Case: Delhi Chartered Accountants Society Vs UOI and Ors- Delhi High court.
Subject: Service tax rate when service is provided by CA prior to 01.04.2012 but payment is received after 01.04.2012.
Facts: The petition deals with the case where CA services were rendered before 1st April 2012, invoice raised before the same date but payment was received after that date ie. after 01.04.2012. Chartered accountants filed petition which contains a prayer for (a). quashing Circular no. 158/9/2012 ST dtd 08.05.2012 and Circular no. 154/5/2012 ST dtd 28.03.2012 as null and void and ultravires the constitution of India and/or the prov of finance act (b) an order/direction that taxable event is rendition of service and the rate applicable is the rate on providing service.
In Association of leasing and financial service companies Vs UOI & ors 2011, the supreme court had held that taxable event was rendition of service. Point of Taxation (POT) rules 2011 notified on 1.04.2011 defined point of taxation as the point of time when a service shall be deemed to have been provided. Rate of service tax was enhanced from 10 % to 12 % w.e.f 01.04.2012 (insertion of sec 66B in Finance Act). Rule 7C of POT rules which provides that point of taxation shall be the date on which payment was received/made, was amended vide notification dtd 17.03.2012 wef 01.04.2012 and accordingly the POT for CA services will be date of receipt of payment for which sec 68(2) of Finance act applies ie. Reverse charge. Later on this rule was extended vide notication dtd 17.03.2012 amending Rule 6 (1) to all services (earlier it applied to 8 services including CA services).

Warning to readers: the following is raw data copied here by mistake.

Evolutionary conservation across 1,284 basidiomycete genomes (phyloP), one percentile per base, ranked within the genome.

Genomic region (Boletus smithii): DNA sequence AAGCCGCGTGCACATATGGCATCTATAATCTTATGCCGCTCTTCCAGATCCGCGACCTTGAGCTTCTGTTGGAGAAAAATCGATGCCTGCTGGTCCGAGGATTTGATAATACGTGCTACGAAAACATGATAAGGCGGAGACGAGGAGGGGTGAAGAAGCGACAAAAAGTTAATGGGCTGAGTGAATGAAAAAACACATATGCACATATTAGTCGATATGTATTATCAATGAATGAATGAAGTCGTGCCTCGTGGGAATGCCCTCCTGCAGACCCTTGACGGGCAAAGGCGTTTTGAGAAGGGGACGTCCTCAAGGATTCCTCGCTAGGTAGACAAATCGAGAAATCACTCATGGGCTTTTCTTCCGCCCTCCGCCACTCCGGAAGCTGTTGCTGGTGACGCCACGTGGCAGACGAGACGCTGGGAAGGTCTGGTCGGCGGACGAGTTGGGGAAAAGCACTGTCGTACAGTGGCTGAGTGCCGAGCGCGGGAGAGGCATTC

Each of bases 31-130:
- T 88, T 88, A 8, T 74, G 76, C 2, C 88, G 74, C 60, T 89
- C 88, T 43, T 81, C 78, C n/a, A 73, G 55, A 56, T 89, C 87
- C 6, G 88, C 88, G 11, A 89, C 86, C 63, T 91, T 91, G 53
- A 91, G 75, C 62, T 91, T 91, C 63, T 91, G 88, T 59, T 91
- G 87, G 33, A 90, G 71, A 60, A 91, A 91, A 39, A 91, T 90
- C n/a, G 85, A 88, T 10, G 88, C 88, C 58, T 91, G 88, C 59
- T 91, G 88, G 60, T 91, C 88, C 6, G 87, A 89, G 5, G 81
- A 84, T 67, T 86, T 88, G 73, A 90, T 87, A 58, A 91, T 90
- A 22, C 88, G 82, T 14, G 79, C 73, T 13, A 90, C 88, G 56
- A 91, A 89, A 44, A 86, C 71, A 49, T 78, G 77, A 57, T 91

Decision & Reason:
High court held that though the service of CA was rendered before 01.04.2012 and invoice also issued before that date, payment being received after 01.04.2012, the rate applicable would be 10% and not 12%. Court relied upon Rule 4 which provides for rate of tax applicable in case of change in effective rate of tax. Rule 4 provides for charging rate applicable on date of issue of invoice, even though effective rate changes after issue of invoice.
The court also compared between old rule 7 (C) and the new rule to reach its decision. The circulars issued appears to be contrary/ are not in confirmation to the POT rules and relevant sections of Finance act and are not capable of solving the above controversy and such circulars cannot be enforced. Circulars passed by Central Govt and State Govt are legally binding, but they merely represents their understanding on various statutory provisions and are not binding on the courts. Circulars/clarifications issued contrary to statutory provisions has no existence in Law. Hence, the circulars are quashed.
NB: Above text is only a very short summary of the case. Refer to original judgment/decision for more clarification.